Three months after the South African government introduced a new national constitution modifying its segregationist system called apartheid, three special election results announced today showed that it is losing many of its traditional white Afrikaner supporters to the far right Conservative Party.

Although the ruling National Party won all the whites-only elections, which were to fill vacancies in the national Parliament, its majority was reduced each time in districts where most of the voters are Afrikaners.

President Pieter W. Botha claimed the victories gave his government a mandate to continue with its program of cautious reforms, but many observers predicted that the loss of Afrikaner support would alarm it into moving even more tentatively.

The most telling result was in a constituency called Primrose, in the industrial city of Germiston, near Johannesburg, where the government's majority was cut from a safe 4,399 at the last general election in 1981 to an uncomfortably slender 748.

Polling analysts say this means that the Conservatives could increase their representation from 12 to 40 in the 177-seat Parliament if a general election were held now.

This poses no immediate threat to the Botha government, which has a parliamentary majority of more than 100 and under the new constitution need not call a general election until 1989.

But it exercises a strong psychological effect on the National Party, which has a deep-rooted fear of losing the struggle for the soul of the Afrikaner people to the Conservatives.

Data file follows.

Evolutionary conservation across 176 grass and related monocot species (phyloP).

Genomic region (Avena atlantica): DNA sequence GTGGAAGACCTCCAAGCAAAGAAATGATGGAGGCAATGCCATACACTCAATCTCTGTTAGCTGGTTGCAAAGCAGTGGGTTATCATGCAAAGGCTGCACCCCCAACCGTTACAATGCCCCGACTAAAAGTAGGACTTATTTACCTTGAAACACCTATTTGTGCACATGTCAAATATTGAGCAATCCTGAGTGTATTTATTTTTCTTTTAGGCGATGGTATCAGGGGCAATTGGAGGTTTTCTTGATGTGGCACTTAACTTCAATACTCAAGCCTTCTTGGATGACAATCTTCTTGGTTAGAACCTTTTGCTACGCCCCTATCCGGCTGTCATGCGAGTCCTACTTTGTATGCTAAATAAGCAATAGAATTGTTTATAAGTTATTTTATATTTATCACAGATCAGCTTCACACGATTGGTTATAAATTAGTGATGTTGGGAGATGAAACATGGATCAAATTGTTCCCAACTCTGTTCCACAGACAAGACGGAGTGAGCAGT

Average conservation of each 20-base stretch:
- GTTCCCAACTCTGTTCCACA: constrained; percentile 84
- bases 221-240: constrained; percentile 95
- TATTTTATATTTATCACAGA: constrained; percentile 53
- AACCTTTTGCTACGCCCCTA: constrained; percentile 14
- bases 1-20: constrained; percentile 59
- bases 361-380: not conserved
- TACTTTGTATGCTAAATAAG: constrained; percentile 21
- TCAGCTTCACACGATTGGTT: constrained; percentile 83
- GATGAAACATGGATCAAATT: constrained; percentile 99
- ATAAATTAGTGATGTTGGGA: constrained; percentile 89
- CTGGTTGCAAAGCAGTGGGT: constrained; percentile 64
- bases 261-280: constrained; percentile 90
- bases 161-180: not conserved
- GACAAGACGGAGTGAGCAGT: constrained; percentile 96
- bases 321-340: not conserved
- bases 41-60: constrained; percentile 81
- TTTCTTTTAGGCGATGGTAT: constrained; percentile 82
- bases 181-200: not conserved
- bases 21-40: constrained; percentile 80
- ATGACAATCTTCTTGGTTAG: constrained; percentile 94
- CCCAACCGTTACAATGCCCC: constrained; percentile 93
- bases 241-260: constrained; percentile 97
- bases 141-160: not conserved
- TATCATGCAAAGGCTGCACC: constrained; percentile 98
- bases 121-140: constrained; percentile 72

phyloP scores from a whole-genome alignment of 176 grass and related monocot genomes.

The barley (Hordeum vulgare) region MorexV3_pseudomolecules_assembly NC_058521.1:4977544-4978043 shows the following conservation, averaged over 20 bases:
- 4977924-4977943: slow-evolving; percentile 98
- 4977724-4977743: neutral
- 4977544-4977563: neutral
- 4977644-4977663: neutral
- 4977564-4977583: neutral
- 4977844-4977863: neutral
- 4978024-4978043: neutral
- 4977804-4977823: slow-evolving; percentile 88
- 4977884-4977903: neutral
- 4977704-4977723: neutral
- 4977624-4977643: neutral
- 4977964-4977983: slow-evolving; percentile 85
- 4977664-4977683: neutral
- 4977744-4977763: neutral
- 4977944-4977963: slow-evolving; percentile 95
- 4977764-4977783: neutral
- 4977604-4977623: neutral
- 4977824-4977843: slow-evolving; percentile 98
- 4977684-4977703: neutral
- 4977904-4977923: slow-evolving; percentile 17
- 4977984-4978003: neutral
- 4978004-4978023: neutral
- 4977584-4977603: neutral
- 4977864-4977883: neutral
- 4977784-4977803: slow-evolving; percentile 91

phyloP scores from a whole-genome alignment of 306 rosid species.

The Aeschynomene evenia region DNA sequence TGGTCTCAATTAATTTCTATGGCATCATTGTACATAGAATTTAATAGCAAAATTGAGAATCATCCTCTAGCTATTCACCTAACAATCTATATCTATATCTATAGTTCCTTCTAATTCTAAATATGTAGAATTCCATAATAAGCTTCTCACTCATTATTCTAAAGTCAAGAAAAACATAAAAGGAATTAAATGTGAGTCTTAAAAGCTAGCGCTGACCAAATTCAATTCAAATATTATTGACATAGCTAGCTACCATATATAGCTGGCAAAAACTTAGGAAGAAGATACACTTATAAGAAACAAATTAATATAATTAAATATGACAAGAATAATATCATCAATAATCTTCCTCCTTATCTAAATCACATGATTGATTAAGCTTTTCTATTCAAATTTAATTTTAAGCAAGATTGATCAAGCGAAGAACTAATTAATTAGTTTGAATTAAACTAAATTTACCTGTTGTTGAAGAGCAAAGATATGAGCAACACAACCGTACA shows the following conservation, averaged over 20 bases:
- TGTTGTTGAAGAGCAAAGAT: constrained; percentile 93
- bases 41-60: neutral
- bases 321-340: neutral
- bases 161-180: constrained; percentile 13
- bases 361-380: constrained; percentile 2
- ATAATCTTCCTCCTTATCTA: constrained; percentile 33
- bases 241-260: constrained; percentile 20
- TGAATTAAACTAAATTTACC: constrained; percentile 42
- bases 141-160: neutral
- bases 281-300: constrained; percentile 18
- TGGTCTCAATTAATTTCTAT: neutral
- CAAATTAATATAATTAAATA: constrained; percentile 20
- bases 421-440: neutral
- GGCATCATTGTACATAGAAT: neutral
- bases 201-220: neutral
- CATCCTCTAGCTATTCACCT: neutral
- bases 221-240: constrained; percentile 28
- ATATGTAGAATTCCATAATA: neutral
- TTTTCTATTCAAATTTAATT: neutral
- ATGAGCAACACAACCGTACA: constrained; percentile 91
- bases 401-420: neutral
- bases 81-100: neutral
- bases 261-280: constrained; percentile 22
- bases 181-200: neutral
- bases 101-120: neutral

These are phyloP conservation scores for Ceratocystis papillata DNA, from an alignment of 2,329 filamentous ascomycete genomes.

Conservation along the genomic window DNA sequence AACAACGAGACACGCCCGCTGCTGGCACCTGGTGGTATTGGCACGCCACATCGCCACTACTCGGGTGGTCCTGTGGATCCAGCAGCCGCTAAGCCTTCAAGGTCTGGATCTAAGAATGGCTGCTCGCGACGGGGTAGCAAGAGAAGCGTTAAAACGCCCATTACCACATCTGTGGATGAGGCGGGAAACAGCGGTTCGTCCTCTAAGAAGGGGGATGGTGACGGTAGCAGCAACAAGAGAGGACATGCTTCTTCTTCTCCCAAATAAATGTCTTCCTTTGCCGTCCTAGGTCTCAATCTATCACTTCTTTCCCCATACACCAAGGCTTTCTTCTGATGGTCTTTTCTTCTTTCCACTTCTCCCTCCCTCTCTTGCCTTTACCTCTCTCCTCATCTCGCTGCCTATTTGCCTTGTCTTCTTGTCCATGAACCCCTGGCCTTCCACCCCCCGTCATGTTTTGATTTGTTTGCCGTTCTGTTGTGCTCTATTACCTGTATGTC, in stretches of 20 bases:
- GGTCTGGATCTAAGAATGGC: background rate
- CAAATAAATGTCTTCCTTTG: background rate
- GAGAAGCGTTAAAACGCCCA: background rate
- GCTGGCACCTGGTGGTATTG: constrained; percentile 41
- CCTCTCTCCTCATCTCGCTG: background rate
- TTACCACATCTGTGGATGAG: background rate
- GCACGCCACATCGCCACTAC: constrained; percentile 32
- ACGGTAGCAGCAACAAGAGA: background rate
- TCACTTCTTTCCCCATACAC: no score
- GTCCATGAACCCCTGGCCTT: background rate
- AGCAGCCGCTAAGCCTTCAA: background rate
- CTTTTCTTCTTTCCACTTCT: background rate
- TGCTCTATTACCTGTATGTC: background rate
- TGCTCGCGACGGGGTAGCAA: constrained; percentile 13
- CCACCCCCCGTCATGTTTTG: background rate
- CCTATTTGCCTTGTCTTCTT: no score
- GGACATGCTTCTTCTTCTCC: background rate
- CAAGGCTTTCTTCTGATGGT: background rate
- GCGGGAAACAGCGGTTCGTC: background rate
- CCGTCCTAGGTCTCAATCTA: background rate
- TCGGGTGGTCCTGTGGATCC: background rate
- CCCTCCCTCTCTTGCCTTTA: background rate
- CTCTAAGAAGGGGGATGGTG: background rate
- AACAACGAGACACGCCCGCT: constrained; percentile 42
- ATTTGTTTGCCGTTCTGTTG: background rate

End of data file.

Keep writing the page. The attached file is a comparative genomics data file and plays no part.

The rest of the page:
Forty seats also would be enough for the Conservative Party to replace the liberal Progressive Federal Party as the official opposition in Parliament.

The government suffered another setback in two other special election results announced today, when many members of the mixed-race community known as Coloreds again failed to vote for parliamentary seats allocated to them under the new constitution.

While white conservatives have opposed Botha's constitution for being too liberal, nonwhites have opposed it as a sham because it gives voting rights only to the Colored and Asian minorities and continues to exclude the black African majority.

Black leaders called for a boycott of elections held for these minority groups under the new constitution last August, and only 30 percent of registered mixed-race and 20 percent of registered Asians voted.

In the special mixed-race election results announced today, the voter turnout fell well below the August percentage in both districts.

The Conservative Party was formed just over two years ago when Andries Treurnicht, then leader of the ruling party's stronghold province of Transvaal, led a breakaway movement to protest Botha's constitutional plans.